LONDON (Reuters) – Growth is likely to be slower than the Bank of England’s Monetary Policy Committee forecast earlier this month as productivity lags and investment risks being weaker than forecast, Deputy Governor Dave Ramsden said on Thursday.
“Relative to the best collective judgement expressed in the MPC’s central forecast I am … a little more pessimistic on GDP growth than my colleagues on the MPC,” he told businesses during a visit to Inverness in northeast Scotland.
Ramsden said his outlook for inflation and the right level of interest rates was similar to that of his colleagues, as weak productivity growth was likely to push upward on inflation, cancelling out the drag on inflation from slower GDP growth.
At the start of this month, BoE Governor Mark Carney said investors were underestimating how much interest rates could rise, even as the British central bank kept borrowing costs on hold due to Brexit uncertainty.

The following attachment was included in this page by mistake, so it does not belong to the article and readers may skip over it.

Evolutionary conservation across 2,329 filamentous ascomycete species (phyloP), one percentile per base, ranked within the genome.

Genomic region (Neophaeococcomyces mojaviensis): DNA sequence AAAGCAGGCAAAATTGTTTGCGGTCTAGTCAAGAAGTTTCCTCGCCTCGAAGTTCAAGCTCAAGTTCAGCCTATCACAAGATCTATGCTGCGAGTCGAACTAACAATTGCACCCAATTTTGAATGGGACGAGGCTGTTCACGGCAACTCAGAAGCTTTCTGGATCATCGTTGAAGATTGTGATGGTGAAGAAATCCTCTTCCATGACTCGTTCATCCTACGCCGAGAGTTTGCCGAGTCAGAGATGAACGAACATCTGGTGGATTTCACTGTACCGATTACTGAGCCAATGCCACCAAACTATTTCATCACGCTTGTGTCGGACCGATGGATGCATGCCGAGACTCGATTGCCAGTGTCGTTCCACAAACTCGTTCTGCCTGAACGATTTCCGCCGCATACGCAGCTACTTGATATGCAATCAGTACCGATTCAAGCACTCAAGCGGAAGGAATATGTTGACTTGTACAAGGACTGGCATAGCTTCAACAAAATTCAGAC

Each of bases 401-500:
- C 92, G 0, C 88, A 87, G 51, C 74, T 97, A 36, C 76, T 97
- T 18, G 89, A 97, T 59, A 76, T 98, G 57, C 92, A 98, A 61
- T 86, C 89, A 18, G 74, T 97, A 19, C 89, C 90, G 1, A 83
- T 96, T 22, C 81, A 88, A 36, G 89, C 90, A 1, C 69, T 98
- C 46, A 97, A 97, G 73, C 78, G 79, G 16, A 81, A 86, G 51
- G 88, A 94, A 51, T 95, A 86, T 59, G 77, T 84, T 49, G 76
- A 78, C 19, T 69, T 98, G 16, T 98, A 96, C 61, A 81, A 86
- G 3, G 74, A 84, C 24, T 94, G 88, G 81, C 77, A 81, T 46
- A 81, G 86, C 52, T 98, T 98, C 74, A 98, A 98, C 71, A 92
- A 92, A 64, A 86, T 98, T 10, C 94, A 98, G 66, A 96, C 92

Ramsden said a no-deal Brexit with no transition period beforehand would have “large negative economic effects”.
But that would not automatically mean interest rates should be cut, due to the inflationary impact of a weaker pound and reduced productivity, he added, sticking to the BoE’s current stance on the issue.
(Reporting by David Milliken, Editing by Paul Sandle)